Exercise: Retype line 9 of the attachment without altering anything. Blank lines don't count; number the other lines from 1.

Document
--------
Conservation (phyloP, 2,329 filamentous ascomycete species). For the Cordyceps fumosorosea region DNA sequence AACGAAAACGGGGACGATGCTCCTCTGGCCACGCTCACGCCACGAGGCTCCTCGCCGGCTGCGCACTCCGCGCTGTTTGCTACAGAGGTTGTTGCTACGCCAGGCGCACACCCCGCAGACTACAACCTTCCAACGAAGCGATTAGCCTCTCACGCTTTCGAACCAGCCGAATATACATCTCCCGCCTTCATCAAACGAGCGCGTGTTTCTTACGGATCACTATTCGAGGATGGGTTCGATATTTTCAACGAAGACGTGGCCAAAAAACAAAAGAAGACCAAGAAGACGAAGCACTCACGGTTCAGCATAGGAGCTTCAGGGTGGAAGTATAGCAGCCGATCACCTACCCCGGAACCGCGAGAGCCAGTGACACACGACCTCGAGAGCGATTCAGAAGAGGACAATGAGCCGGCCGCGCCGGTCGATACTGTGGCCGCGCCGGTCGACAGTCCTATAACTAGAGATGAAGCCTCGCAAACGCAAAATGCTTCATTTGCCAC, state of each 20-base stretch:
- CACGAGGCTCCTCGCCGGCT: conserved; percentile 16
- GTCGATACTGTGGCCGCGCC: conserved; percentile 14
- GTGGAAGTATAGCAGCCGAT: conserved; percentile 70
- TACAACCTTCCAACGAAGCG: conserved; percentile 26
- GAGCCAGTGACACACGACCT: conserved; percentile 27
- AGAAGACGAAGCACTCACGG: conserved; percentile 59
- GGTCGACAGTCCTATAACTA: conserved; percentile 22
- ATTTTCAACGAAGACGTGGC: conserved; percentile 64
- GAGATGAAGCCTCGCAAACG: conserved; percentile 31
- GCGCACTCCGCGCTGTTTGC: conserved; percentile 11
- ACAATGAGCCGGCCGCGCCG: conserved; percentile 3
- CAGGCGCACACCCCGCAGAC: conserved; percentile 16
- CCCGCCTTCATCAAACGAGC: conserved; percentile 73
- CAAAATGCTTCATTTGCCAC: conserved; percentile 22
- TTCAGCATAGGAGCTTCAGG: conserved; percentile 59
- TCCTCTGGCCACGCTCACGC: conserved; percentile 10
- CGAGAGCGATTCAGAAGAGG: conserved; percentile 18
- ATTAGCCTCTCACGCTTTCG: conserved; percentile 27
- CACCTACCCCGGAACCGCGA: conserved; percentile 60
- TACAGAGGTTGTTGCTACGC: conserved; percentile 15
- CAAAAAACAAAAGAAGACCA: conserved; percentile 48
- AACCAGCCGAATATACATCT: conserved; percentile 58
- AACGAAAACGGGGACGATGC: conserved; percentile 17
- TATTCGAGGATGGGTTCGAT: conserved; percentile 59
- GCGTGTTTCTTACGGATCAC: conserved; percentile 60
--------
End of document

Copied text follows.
- ATTTTCAACGAAGACGTGGC: conserved; percentile 64